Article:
We now associate with royalty in it’s truest form here on earth. What a blessing to experience his majesty.
    My question to you, Do you ever wonder what your Ashley did in the pre-existence to have already proven herself? I can’t wait to find out just who it is we get to have as part of our family.

    • mona says:

      Trina! I had no idea! People like you and your family are ONE IN A MILLION…it is a GIFT. My respect and admiration for you has ballooned a hundred-fold. God bless you.

  5. Angel Day says:

    As a little girl, I used to be scared of Ashley. Not understanding what was physically wrong with her. But after growing up in your home, seeing Grant and Hannah…especially Hannah…adore Ashley and spend their time making her laugh and more happy than she already was when they could be doing something else, I grew to love Ashley. As I think back now, I think it started with the love that Ashley would project as she would watch us play. I used to wish I could read her mind and see the things she sees. I grew to understand what a blessing it was to have her around.

    • mona says:

      Angel! Your childhood perspective is dear to me! You all gave Ashley lots of laughter and delight for many years and I love you so much for that.

  6. Bonnie Holt says:

    Mona! Again, this is such beautiful imagery! I’ve never met you—yet you pulled me into the moment on the carousel, and then, before I realized where we were going—I witnessed your beautiful child grow up! How poignant your empty nest is! Dear Mona your new site is breathtaking, and I am glad that you invited me to participate!

    • mona says:

      Bonnie, My “beautiful child” — thank you for that. I have never put those two words together to describe Ashley and they perfectly capture our relationship.

  7. Wow! Mona, that was beautiful. I’ve always had a soft spot in my heart for those who are physically and mentally handicapped. Ashley obviously did something wonderful in the pre-existence but I think you must have too. Thanks for sharing a piece of your heart with the rest of us!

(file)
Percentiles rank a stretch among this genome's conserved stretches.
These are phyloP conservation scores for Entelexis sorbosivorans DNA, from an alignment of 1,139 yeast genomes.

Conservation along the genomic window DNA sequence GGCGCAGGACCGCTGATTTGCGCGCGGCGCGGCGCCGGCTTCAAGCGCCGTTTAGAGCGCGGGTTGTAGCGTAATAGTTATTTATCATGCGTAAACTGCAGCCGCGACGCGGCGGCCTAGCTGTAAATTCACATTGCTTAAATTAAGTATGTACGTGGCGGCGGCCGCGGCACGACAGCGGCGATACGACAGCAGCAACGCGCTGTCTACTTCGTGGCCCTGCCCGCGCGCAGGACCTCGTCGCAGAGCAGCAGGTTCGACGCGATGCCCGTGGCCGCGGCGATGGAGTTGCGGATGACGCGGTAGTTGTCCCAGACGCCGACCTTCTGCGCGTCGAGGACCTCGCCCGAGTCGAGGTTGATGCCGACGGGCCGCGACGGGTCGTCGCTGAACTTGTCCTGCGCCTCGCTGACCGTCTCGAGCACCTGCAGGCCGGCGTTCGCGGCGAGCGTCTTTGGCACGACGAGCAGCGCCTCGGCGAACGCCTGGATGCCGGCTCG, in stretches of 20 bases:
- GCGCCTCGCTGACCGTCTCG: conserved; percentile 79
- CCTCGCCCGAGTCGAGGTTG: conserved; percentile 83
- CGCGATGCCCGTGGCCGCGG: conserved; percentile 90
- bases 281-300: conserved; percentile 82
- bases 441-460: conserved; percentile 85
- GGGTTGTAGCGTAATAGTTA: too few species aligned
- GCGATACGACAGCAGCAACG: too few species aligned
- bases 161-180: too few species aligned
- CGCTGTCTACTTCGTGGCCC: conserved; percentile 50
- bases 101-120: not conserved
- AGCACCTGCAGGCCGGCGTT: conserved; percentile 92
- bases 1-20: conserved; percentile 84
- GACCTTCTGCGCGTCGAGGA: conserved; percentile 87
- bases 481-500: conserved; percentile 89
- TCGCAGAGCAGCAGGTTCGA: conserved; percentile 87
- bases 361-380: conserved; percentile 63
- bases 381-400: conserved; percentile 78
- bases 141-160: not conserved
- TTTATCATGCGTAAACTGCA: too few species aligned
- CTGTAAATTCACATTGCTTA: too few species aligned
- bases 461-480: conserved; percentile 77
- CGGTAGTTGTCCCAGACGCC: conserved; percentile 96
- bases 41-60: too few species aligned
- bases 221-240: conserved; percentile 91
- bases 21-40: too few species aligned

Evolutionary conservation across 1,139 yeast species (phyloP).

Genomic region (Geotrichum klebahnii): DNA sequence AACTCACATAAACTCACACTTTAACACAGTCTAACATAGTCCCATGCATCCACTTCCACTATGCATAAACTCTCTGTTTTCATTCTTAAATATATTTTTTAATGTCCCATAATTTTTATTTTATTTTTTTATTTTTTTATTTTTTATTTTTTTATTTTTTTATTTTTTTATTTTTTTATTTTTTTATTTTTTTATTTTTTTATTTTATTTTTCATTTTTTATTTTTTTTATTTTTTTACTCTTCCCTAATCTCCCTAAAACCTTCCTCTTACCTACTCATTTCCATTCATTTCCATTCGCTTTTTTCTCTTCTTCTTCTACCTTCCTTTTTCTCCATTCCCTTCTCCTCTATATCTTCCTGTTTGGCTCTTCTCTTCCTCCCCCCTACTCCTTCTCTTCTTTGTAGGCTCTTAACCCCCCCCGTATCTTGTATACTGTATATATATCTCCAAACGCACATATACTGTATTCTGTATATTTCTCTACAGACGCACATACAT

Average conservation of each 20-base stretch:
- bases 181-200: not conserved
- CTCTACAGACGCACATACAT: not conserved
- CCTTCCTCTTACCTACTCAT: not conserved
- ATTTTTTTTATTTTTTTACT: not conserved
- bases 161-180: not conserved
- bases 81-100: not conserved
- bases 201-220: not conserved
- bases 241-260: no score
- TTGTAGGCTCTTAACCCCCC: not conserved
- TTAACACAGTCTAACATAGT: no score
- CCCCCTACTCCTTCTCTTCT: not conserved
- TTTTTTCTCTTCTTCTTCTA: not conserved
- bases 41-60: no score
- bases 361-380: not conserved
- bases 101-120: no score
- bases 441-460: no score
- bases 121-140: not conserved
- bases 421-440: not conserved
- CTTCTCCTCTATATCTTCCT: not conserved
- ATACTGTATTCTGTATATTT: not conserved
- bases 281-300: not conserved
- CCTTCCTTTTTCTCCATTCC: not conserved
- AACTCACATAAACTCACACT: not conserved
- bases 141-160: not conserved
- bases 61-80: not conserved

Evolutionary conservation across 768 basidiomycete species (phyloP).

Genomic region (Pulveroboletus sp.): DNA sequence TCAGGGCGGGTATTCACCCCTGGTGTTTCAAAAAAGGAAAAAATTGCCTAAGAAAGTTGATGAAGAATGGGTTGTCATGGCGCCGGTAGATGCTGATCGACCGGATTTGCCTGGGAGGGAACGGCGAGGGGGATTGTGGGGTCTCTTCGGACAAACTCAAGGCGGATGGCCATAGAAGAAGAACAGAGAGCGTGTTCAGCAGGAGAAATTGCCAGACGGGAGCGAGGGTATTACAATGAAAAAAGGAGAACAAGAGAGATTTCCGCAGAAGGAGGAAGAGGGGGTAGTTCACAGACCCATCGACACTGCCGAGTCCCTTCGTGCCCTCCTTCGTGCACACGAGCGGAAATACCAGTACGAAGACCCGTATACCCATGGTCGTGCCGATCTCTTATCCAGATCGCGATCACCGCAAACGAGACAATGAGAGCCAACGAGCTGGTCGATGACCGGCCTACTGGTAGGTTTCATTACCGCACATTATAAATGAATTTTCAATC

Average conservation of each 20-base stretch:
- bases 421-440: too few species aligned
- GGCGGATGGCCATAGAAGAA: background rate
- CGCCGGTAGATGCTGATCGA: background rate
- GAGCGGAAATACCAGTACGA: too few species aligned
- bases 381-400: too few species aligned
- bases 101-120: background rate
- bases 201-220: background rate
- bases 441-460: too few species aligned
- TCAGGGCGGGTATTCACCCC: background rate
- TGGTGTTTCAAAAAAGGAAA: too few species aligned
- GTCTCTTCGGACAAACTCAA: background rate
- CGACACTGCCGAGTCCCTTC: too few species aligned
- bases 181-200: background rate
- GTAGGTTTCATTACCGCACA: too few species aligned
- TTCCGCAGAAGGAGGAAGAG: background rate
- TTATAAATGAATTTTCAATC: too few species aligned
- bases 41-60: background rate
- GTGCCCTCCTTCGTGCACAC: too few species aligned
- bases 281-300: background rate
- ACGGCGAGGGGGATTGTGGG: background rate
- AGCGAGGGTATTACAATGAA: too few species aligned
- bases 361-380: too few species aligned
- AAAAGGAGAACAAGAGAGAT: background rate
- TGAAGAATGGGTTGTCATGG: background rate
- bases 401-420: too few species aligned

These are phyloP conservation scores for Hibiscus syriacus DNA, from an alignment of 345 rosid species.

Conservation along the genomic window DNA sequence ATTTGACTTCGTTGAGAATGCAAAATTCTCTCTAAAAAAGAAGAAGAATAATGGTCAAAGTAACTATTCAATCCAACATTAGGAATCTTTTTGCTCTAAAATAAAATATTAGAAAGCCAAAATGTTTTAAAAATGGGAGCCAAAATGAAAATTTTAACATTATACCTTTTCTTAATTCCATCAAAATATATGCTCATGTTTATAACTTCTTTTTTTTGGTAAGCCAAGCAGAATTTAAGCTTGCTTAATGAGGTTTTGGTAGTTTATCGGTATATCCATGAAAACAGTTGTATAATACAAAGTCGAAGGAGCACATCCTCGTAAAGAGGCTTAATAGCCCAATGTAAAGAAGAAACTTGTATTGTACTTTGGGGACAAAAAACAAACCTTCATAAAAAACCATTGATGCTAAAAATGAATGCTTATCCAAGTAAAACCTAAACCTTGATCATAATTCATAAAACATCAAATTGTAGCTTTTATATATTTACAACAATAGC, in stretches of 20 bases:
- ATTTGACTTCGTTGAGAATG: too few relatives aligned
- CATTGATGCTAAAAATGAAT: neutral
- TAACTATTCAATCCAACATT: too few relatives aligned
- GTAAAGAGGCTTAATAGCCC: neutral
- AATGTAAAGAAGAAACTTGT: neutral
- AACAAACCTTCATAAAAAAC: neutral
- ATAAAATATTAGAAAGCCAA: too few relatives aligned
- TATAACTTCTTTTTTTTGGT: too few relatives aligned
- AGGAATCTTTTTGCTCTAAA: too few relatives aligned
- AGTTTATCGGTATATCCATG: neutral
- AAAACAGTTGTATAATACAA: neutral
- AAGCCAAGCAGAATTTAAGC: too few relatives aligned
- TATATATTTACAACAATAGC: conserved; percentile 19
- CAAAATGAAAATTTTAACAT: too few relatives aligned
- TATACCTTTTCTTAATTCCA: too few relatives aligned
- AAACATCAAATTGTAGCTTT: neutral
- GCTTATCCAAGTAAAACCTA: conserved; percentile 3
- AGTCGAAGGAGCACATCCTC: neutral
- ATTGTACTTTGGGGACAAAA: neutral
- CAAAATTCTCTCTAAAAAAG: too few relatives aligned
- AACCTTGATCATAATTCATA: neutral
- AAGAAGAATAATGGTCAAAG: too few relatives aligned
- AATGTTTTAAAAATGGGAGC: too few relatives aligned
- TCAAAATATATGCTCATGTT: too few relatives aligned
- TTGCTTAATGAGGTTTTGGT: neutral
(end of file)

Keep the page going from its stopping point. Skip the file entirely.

8. Bonnie Holt says:

    Mona, I simply described the picture you painted of your love for Ashley! Thank you also for your kind words on my blog! Our feelings and desires are so similar! Oh it’s truly a beautiful thing to find a “bosom friend”! God bless you Mona!

  9. Sherry Petersen says:

    I see Ashley soaring and you too!…spreading joy where you fly…
    Love you,

  10. Olivia says:

    Mona. Wow. That must be difficult.
    I did have to let someone go once. It was the trapped little, hurting girl inside of me. It was sad and freeing to see her go. She returns to me every once in a while but with a free spirit not a trembling, scared and scar-ed one she use to have.

  11. Sylvia says:

    Sweet Mona – letting our little birds fly is so emotional – I can feel a multitude of feelings just thinking about Ashley moving out on her own – Sadness, for the end of an era, relief that the burden of her care is now being shared by others who also love her, joy for the freedom she must feel – and so much more. My heart feels too. I, too, have been exploring for new venues and reaching for new rungs on the spiritual and emotional ladders of life – The Empty Nest is a much more involved process than I ever imagined it would be. Love and miss you!

    • mona says:

      Sylivia, How wonderful to hear from you! You obviously understand and empathize. The Empty Nest is exactly that: an involved process! Perfectly put my dear friend. Let’s hold hands through the journey.

  12. Ashlee says:

    You are beautiful. I have not experienced this, but recently my father-in-law moved his mother into a nursing home. Moving her from ID to KS where he lives. I see that it has been hard for him to have to put her there. Wanting the best and the most he can for her, loving her so much, it must be hard. She is experiencing Alzheimer’s and doesn’t understand a lot of what is happening. I think she will really enjoy being closer and getting to see him more often though, and she is making new friends. I know everything will work out! For Ashley too! hugs!

  13. mona says:

    Ashlee, One of the key pieces of advice I received at the time of our decision: “Family is a role. Care provider is a job.” Bless your in-laws…!

  14. Sherry Petersen says:

    Hey Mona,
    I just want to clarify that to write this peice and to visualize all that Ashley sees, you do soar! You have soared to new heights with her and because of her. Not to mention, by touching so many with your musings, your words set us aflight in thoughts and we soar because of you. Ashley and her journeys in life are a gift to all of us. I love your thoughts and writing.

  15. mona says:

    Sherry, I love the imagery of “soaring”. I needed that today. It’s been one of those afternoons where I miss Ashley so bad it hurts….